What if I suddenly
No one would argue that the most important sense to a designer is visual sensation.
To me, it is comfortable to be surrounded by trendy and eye catching designs.
But what if I lose my sight, how would I communicate with others to express my ideas and designs under very limited conditions?
It would be extremely frustrating and debilitating experience without any doubt.
But because I was curious how I would deal with such stress and limitation, I blind-folded myself and went out to take pictures of the Cranbrook Campus with a help of my kind friend. I could not see the beautiful scenes of the campus.
Me: Where are we? How is the weather like? I can feel the wind. I cannot see anything.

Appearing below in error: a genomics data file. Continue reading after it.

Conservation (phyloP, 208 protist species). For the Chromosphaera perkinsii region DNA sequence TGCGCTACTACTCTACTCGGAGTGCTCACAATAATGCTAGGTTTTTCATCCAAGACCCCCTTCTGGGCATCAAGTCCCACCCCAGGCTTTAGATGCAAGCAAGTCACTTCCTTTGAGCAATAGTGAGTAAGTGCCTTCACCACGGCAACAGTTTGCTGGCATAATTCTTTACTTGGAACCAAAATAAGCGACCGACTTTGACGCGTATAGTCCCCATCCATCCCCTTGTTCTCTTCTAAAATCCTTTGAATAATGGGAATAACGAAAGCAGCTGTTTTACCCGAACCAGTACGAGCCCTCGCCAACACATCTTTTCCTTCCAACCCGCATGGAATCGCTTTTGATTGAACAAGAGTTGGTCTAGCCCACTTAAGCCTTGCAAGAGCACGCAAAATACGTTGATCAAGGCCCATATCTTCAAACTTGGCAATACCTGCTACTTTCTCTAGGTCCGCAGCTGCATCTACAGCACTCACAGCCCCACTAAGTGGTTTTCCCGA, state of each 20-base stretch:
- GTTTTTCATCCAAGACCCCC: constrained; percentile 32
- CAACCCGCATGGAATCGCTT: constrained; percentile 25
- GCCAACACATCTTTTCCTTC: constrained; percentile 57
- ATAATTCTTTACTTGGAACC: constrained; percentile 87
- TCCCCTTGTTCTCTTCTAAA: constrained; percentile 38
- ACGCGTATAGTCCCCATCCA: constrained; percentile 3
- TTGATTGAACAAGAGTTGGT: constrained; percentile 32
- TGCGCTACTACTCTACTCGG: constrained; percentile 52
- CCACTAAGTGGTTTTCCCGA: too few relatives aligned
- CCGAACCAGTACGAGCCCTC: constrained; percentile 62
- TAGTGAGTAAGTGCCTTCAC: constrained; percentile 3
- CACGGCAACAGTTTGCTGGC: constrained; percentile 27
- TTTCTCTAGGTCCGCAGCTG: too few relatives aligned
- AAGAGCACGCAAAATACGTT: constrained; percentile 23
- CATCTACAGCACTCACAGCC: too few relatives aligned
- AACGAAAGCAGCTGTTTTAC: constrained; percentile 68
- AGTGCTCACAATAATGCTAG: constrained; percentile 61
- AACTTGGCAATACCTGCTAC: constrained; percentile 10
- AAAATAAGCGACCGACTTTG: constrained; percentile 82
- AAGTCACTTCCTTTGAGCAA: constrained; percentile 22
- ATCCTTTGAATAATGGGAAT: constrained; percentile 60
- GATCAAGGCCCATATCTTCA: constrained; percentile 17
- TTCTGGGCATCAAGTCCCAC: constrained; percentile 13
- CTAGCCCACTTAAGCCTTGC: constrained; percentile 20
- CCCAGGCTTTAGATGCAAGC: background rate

Camera settings must be all wrong and I am not even sure if I can get a good focus.
Friend: It is lovely weather but snowy. Be careful of the stairs here.
Me: I think the shutter speed is too low so don't think I am getting any nice output.
Friend: Keep trying. There is this wall right in front and a roof with an interesting shape.
Me: Ok, you have a look at this for me, please.
Friend: It is out of focus and shaken but it looks quite interesting.
Me: Really? This is really hard, it is too dark and I can't see!
Compared to those pictures with good focus and clear outlooks that I am used to, there are so much of imperfection and flaws in these hundreds of pictures I took blind-folded.
But certainly, some of the photographs were in my style and these opportunistic surprises are delight to me as there were products of defamiliarization in space, time and place.
New patterns arose from unpredictabilities and this experiment refreshed my way of thinking and analyzing.
Extreme condition - experiment - progress -
finding my own unique visual language
This cycle will continue to challenge me throughout my time here in Cranbrook and furthermore to my professional life.